|Star Trek: Deep Space Nine character|
|Children||Quark and Rom|
Ishka is a fictional character from the science fiction television series Star Trek: Deep Space Nine (DS9). A female Ferengi, she is the mother of Quark (Armin Shimerman) and Rom (Max Grodénchik). Ishka appears in five canon episodes of DS9, and also features in seven licensed-but-non-canon Star Trek novels.
Conceptualized as a feminist character, Ishka was played by Andrea Martin once and Cecily Adams four times. Both actresses suffered under a lot of makeup, prostheses, and costuming. Adams loved the character, and was stunned by the positive fan reaction to Ishka.
Ishka was conceived as a Ferengi "women's libber" that Robert Hewitt Wolfe described as transcending the stereotypical protester. Ishka did not want to end the Ferengi profit-making way of life, but wanted Ferengi females to be able to take part in it. It was immediately after Ishka's introduction in "Family Business" the idea of bringing her together with Grand Nagus Zek came about. René Auberjonois (Odo) even anticipated the pairing in an interview with Starlog for their January 1996 issue.
Director David Livingston recalled that they had a difficult time finding somebody to play Ishka; at one point, he even made the unpopular suggestion that Wallace Shawn (Grand Nagus Zek) appear in drag as Quark and Rom's mother. Andrea Martin was cast at the suggestion of episode director René Auberjonois (Odo), who felt the actress could manage the right balance of comedy and good acting that was missing from the applicants he had seen thus far. Showrunner Ira Steven Behr agreed with Auberjonois on the casting, later saying he loved her on Second City Television. Martin was offered the role without even having to audition. Ira Behr, Robert Hewitt Wolfe, and David Livingston all had good things to say about the casting of Martin as Ishka.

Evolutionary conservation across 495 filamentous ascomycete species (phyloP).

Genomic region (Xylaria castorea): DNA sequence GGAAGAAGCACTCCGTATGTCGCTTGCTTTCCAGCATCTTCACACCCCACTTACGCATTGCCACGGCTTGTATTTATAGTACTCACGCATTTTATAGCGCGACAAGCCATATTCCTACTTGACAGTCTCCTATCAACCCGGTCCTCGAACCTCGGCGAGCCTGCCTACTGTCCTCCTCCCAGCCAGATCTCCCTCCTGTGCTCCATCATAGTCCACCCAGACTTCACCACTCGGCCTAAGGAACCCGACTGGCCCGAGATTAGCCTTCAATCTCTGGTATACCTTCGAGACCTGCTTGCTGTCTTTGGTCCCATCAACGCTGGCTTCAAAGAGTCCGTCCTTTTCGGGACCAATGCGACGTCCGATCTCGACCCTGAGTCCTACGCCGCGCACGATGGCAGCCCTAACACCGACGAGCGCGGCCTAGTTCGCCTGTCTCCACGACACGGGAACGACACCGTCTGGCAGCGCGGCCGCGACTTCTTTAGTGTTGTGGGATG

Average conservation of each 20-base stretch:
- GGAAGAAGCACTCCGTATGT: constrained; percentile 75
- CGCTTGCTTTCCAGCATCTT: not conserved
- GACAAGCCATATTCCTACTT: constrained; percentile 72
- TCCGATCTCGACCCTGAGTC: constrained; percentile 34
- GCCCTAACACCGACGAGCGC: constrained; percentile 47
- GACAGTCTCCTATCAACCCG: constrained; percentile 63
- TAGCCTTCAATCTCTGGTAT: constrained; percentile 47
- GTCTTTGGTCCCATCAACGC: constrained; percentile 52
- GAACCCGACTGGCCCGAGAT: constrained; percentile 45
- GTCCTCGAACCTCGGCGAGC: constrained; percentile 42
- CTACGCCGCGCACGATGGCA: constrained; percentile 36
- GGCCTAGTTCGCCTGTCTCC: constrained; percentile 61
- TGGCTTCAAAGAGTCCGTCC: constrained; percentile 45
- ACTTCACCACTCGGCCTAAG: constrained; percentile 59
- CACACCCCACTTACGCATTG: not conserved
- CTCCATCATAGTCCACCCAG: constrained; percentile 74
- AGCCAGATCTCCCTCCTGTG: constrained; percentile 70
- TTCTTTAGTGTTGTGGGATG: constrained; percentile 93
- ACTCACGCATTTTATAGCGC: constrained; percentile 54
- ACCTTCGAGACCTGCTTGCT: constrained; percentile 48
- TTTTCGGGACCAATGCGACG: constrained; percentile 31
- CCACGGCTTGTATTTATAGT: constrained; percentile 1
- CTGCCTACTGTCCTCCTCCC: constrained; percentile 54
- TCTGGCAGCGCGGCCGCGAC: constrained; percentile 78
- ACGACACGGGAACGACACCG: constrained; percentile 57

When, at the last minute, Martin could not return for "Ferengi Love Songs", the show held auditions for the role and saw "a lot of people". Prior to auditioning, Cecily Adams was only peripherally familiar with the Star Trek universe, having only seen a few Next Generation and Voyager episodes. Adams was friends with actress Kitty Swink, and auditioned with the help of Swink's husband Armin Shimerman (Quark); Shimerman loaned her a tape of Martin's episode—"Family Business"—from which she learned "how broad the character was." Adams attributed her successful audition to the many similarities between her and Martin: not only did Martin's costumes fit without need for alteration, but so did the prosthetic faceplate. Described as a "natural mimic" by the Star Trek: Deep Space Nine Companion, Behr said that Adams "just did Moogie." Even though she had the character down pat, Adams would later admit to having trouble with the Star Trek vernacular. Ishka was a radical departure for Adams: she'd never played an alien before, usually being cast as secretaries in shows such as Simon & Simon and Murphy Brown.
Makeup and costuming
Before Andrea Martin accepted the role, director René Auberjonois (Odo) confided in her that working under the Ferengi prosthetics would be the hardest acting she'd ever done if she'd never worked under such makeup before. Auberjonois speculated that she took the role anyway because he'd been so frank with her. Martin's makeup for Ishka took three hours every day. Ishka, being older, required extra development of the makeup prostheses. Makeup designer Michael Westmore explained that they "made a thin skin that went over one of [their] stock Ferengi heads . They [they] made a new face for her, wrinkled, and did the backs of her hands." The script for "Family Business" also complicated the makeup process because it called for Ishka to be nude in several scenes; therefore, makeup needed to be developed for parts of Ferengi never before seen. One take over Ishka's shoulder had to be reshot because the producers felt that Martin's "supple skin" didn't match the character; Westmore and crew "took Kleenex, wrinkled it up and rubberized it, and covered her back and shoulders", a process Martin didn't care for, saying, "Boy, if you hadn't warned me about this, I would be out the door."